Movie Review: Collateral Beauty

A holiday film offers an ill-conceived justification for gaslighting your boss

Collateral Beauty
Directed by David Frankel
With Will Smith, Edward Norton, Keira Knightley, Michael Peña, Naomie Harris, Jacob Latimore, Kate Winslet, Helen Mirren

Several holiday films deal with a little bit of magic: Three Christmas ghosts appear, or an angel comes to help someone out, or there is some mix up with Santa Claus and his elves at the North Pole. Collateral Beauty wants to capture the feeling of those films, but it is a fraud. The advertisements make it look like three holiday spirits appear to Will Smith's character, but that is not what happens at all. The real plot is rather dark and twisted; although for some reason everyone tries to pretend it is not. The main action takes place around the holidays, and the film is mean to be some sort of holiday tragedy / comedy.

Will Smith plays Howard Inlet, an advertising executive. In the opening, he gives the staff an inspirational speech about how all advertising relates to three topics: love, time and death. It is an odd speech that seems quite contrived but everyone applauds and acts inspired.

Next scene it is three years later, and Howard is playing with dominoes in the corner and refusing to talk to anyone. Clients are going to other advertising firms. But nobody can do anything since Howard is the majority shareholder. It is revealed that Howard's child died more than two years ago and he has been withdrawn ever since, and driving the company to disaster.

In real life, the loss of a child is a tragedy. In films, it can be a cheap ploy to evoke sympathy for fictional characters. Collateral Beauty drags the idea down to new depths.

Howard's so-called friends and partners at the advertising firm — Edward Norton (Whit Yardsham), Simon Scott (Michael Peña) and Claire Wilson (Kate Winslet) — decide to show their support by hiring a private investigator to find some reason they can use so prove him to be mentally unfit to exercise control over his stock. For some reason that isn't explained too well, everyone at the company can keep their jobs if the control of the company is sold to a different firm. Usually this results in everyone being fired and the plot has people trying to stop the sale. But that is the least of the worries.

Whit comes up with a new plan. He uses some letters that the private eye found as a way to actually drive Howard into being crazy. The technical term is gaslighting, coming from the 1944 film Gaslight where Charles Boyer systematically manipulates his wife Ingrid Bergman so he can steal from her. Charles Boyer was the villain and Ingrid Bergman was the victim. But in Collateral Beauty, the three manipulative co-workers are supposed to be the heroes.

In the advertisements, it seems the spirits of the ideas from Howard's speech — Love, Time and Death — show up like the ghosts from A Christmas Carol. They don't. Early on in the film Whit and his co-conspirators hire some struggling actors to pop up randomly and convince Howard he is suffering from nervous-breakdown-type hallucinations. It is supposed to be funny.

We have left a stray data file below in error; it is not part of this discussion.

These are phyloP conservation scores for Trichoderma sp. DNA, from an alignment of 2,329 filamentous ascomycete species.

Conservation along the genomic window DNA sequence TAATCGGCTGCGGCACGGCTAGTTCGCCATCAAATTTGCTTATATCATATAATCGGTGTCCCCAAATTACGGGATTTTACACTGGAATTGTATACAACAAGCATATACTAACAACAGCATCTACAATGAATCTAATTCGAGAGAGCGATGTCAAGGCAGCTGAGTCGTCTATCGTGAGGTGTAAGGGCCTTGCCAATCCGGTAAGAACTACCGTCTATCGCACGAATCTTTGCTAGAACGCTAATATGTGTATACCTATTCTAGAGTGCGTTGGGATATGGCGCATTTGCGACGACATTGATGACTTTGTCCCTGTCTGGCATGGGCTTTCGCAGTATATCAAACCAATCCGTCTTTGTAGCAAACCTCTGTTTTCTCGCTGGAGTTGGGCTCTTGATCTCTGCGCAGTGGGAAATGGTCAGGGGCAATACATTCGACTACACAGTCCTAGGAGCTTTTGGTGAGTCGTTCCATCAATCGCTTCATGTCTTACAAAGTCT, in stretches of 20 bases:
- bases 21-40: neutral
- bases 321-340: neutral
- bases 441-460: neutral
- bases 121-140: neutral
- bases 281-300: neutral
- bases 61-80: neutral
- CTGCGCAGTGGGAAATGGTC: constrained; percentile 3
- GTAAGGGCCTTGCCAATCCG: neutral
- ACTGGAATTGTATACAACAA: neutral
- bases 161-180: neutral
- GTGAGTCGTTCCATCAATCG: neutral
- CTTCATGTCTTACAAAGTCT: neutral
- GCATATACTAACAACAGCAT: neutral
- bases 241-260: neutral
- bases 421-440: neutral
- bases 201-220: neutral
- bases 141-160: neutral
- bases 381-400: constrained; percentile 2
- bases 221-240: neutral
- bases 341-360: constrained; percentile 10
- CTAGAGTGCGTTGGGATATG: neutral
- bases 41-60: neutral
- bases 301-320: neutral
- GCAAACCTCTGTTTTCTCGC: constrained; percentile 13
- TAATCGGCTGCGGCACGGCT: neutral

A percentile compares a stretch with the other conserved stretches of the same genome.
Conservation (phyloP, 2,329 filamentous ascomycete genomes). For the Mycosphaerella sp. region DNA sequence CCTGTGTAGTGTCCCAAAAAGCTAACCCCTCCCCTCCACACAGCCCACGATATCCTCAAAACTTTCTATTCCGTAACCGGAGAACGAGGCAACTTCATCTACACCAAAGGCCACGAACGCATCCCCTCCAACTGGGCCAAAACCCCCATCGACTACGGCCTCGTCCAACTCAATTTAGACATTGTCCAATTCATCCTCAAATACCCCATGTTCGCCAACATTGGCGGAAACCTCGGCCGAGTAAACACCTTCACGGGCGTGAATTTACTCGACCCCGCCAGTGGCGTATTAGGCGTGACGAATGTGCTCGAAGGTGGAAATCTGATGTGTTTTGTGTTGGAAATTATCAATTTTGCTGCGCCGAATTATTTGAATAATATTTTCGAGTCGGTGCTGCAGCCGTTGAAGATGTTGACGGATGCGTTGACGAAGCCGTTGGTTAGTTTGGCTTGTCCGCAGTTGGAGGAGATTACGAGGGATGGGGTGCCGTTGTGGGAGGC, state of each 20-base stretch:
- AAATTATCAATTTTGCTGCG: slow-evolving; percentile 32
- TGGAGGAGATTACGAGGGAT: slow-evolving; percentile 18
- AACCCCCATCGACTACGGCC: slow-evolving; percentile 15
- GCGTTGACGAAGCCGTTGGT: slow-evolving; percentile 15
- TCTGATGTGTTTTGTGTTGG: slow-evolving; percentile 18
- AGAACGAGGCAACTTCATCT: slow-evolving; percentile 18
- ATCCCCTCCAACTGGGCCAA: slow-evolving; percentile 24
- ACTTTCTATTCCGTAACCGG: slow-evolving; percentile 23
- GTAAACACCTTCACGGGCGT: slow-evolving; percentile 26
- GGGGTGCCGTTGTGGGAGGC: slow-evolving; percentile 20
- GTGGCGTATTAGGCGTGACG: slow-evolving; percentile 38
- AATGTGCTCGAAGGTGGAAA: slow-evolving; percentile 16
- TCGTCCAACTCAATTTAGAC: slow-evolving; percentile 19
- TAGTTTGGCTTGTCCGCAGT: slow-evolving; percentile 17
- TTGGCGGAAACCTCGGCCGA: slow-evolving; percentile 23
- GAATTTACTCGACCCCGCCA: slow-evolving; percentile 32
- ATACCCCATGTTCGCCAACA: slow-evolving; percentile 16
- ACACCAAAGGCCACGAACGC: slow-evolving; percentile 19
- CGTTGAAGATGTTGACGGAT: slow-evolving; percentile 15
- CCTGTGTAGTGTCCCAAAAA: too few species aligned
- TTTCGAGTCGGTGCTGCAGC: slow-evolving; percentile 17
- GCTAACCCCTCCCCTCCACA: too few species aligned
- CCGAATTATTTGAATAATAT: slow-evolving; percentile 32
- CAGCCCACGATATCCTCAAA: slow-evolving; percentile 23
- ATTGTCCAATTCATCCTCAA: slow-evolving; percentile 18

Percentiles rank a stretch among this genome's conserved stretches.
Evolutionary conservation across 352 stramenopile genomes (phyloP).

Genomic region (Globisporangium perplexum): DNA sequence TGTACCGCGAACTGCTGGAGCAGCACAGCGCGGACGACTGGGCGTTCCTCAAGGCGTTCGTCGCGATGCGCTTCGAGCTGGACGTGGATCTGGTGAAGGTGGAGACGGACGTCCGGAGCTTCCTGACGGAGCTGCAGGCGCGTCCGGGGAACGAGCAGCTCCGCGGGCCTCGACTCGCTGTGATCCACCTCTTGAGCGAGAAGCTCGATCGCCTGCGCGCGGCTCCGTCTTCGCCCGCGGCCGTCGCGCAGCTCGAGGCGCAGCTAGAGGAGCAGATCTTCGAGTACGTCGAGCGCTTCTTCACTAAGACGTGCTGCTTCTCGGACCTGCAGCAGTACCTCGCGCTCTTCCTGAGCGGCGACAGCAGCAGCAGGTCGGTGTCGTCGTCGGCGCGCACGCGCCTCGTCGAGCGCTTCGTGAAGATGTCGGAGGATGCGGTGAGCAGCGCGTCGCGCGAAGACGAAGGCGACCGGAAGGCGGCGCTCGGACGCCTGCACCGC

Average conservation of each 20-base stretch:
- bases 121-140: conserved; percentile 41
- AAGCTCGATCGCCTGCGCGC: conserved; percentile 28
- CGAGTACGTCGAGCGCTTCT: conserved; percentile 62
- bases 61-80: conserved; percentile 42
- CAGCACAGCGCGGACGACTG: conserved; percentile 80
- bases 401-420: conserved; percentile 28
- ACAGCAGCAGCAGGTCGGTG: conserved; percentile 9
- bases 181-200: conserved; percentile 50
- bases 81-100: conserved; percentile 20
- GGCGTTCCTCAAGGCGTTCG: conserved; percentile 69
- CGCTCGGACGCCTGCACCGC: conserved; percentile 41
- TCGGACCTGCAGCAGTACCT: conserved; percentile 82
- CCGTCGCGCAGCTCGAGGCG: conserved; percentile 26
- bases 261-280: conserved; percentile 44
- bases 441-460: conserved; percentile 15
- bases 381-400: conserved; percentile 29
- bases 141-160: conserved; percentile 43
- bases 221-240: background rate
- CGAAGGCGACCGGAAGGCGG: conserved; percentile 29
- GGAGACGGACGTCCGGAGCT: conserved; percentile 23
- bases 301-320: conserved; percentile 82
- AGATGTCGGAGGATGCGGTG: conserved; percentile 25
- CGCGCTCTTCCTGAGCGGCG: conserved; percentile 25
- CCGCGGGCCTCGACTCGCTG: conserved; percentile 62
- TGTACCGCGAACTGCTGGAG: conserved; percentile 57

The spirit actors are played by Keira Knightley as Love, Helen Mirren as Death and singer Jacob Latimore as Time. Knightley's character is the only one who has any qualms about driving someone insane. The others think it is a good chance to do some cutting-edge street acting.

But the script tries to be deep and multi-layered, or high-concept. Each of the three co-conspirators has a problem … that relates to love, time or death.

The filmmakers, director David Frankel working from a script by Allan Loeb, are also manipulating the audience. Oddly, through all the talk of Howard losing a child, no details are ever given about what happened, the child's name is not mentioned, no photo is seen and there isn't a word about the mother. This is to cover up a cheesy faux–heart warming plot twist later in the film. But anyone paying attention will see the oddity of the lack of information — and perhaps feel tricked when the surprise is revealed.

The cast is filled with talented actors. Helen Mirren manages to breath a little life into her part, but not nearly enough to save this sorry holiday mess. Keira Knightley is charming, but her role is underdeveloped. She has a promising start, auditioning for an advertisement, but that plot line is dropped. Jacob Latimore is the least successful of the spirits, striking a series of false notes.

Will Smith also does poorly as Howard, but there is no way to convincingly handle the role. Smith's character makes odd facial gestures when Edward Norton's Whit Yardsham asks simple questions about why he can't sign some forms to save the company from ruin. He also doesn't quite connect when he is talking to the spirits, again because the concept simply doesn't work on any rational level.

And the co-conspirators, well, it is hard to have sympathy for villains who try to convince themselves they are taking the high road. Oscar winner Kate Winslet is particularly wasted in a cliched role of a woman worried about her ticking biological clock.

And just what the phrase “collateral beauty” means is never really explained, although people say it a few times.

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